The OKR cycle goes wide-narrow-wide

Since writing Succeeding with OKRs in Agile I’ve had the chance to work with a few companies on OKRs and deliver a some training. Structure my thoughts to explain to ideas and concepts to other people is a great way of increasing your own understanding. So much so that I’m contemplating a second edition of Succeeding with OKRs – I’ll decide once I get Books to be Written out of the way.

The OKR cycle

Hence, I increasingly find myself talking about the OKR cycle – I mention the term in Succeeding but have come to realise how important it is. The “OKR cycle” is depicted in the diagram about, it is setting the team OKRs, executing against the OKRs, then as the end of the period is in sight thinking about what comes next. As the cycle ends there you need to close out the OKRs, review what you did, retrospect (what can we do better next time?) and go firm on the OKRs for the next quarter.

Typically the OKR cycle is 13 weeks long which immediate begs the question of how it fits with 2-week sprints? I was already moving towards saying “aim for 12 or 14 weeks” but after listening to a number of podcasts and talking to others I increasingly think 13 weeks is not the best period.

I can see a good case for running 4 month, 16 week, OKR cycles. This would decouple the OKR process from all those other quarterly processes businesses have: financial reporting, sales quarters, performance reviews and so on.

I can also see a case in going in the other direction: a 10 week cycle would also decouple OKRs from the same things. But there is a catch here: OKRs fill the mid-range planning horizon and help glue strategy to implementation. If we shrink the cycle too far it will become a long-sprint. Hence I tend towards lengthening the cycle but until I get a chance to try it I’m not coming down firmly one way or the other.

The other reason to shrink the cycle is to learn faster: particularly when starting OKRs. Just like running one week sprints when a team is new to agile. When a team is new to OKRs I now recommend running two back-to-back 6 or 8 week cycles. This would give the team twice the experience of setting OKRs, using OKRs to drive iteration planning, closing out OKRs at the end and repeating. After the second cycle I would drop back to 12 (or 16) weeks.

Which brings me to the second point on OKRs – something else I hint at in Succeeding but now go further. When working with OKRs you want to follow and Wide-Narrow-Wide model.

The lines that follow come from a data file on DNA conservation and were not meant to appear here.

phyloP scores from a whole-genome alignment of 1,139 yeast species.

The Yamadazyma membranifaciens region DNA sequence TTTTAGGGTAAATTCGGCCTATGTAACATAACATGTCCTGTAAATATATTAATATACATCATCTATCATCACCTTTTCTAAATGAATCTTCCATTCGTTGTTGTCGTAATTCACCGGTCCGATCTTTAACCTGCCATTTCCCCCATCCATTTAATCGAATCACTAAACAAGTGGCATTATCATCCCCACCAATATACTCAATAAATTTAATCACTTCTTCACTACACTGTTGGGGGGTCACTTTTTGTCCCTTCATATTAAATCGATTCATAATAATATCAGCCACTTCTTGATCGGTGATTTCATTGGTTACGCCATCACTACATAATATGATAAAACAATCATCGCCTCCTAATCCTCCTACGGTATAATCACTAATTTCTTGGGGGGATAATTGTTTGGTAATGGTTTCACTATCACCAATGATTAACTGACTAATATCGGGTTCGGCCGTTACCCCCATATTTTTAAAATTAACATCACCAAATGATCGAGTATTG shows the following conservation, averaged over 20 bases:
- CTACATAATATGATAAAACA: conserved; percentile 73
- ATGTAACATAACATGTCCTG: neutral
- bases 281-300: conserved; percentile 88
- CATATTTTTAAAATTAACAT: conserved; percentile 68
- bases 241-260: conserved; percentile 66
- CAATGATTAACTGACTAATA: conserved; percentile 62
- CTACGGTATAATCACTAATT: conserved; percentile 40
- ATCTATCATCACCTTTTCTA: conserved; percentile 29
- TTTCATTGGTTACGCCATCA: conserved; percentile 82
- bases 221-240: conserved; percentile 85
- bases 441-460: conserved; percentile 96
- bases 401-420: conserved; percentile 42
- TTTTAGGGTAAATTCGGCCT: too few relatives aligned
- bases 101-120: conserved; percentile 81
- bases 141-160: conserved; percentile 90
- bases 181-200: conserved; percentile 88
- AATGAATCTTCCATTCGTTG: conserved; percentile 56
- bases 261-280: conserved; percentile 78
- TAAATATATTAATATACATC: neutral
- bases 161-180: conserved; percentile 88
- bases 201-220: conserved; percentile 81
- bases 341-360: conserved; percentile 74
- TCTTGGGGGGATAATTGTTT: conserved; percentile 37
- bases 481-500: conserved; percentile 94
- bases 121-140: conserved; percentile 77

Wide-Narrow-WIde for setting, executing and evaluating

Stage 1 goes wide when setting OKRs: during this phase you want to go wide and think broadly. Consider what you might do, what is valuable, how what you are proposing will deliver (or protect) value. Ask difficult questions, throw stones at ideas and see if they hold up. Everyone should have a say because everyone needs to feel enrolled in the objectives.

Stage 2 goes narrow: your sole focus is on delivering the OKRs, you should aim to push everything else aside. OK, caveat #1 if your house catches fire unexpectedly PUT OUT THE FIRE even if you loose you OKRs – don’t be stupid but neither should you rush to extinguish every flame prematurely. And caveat #2: if fighting fires, aka dealing with live issues (think SecDevOps) is part of your responsibilities then make sure your OKRs reflect that is part of your work – maybe use OKR #0 as I discuss in the book.

Stage 2 is the longest stage, most of the typical 13 weeks, so my egg-timer model image isn’t completely accurate but you get the idea.

Finally, in stage 3 you go wide to evaluate what happened. This is where you ask not just “Did we meet or miss the OKRs?” but more importantly: “did we do good? did our work benefit people? add value? did we further our mission and the purpose of the organization?”

Ultimately I don’t care if you miss every OKR if you can answer “yes, we added value, we furthered our mission.” OKRs are, after all, a hypothesis of what will create benefit in the next few weeks.

And no sooner are you finished thinking broad in stage 3 then you are back to the wide thinking of stage 1 and you repeat.

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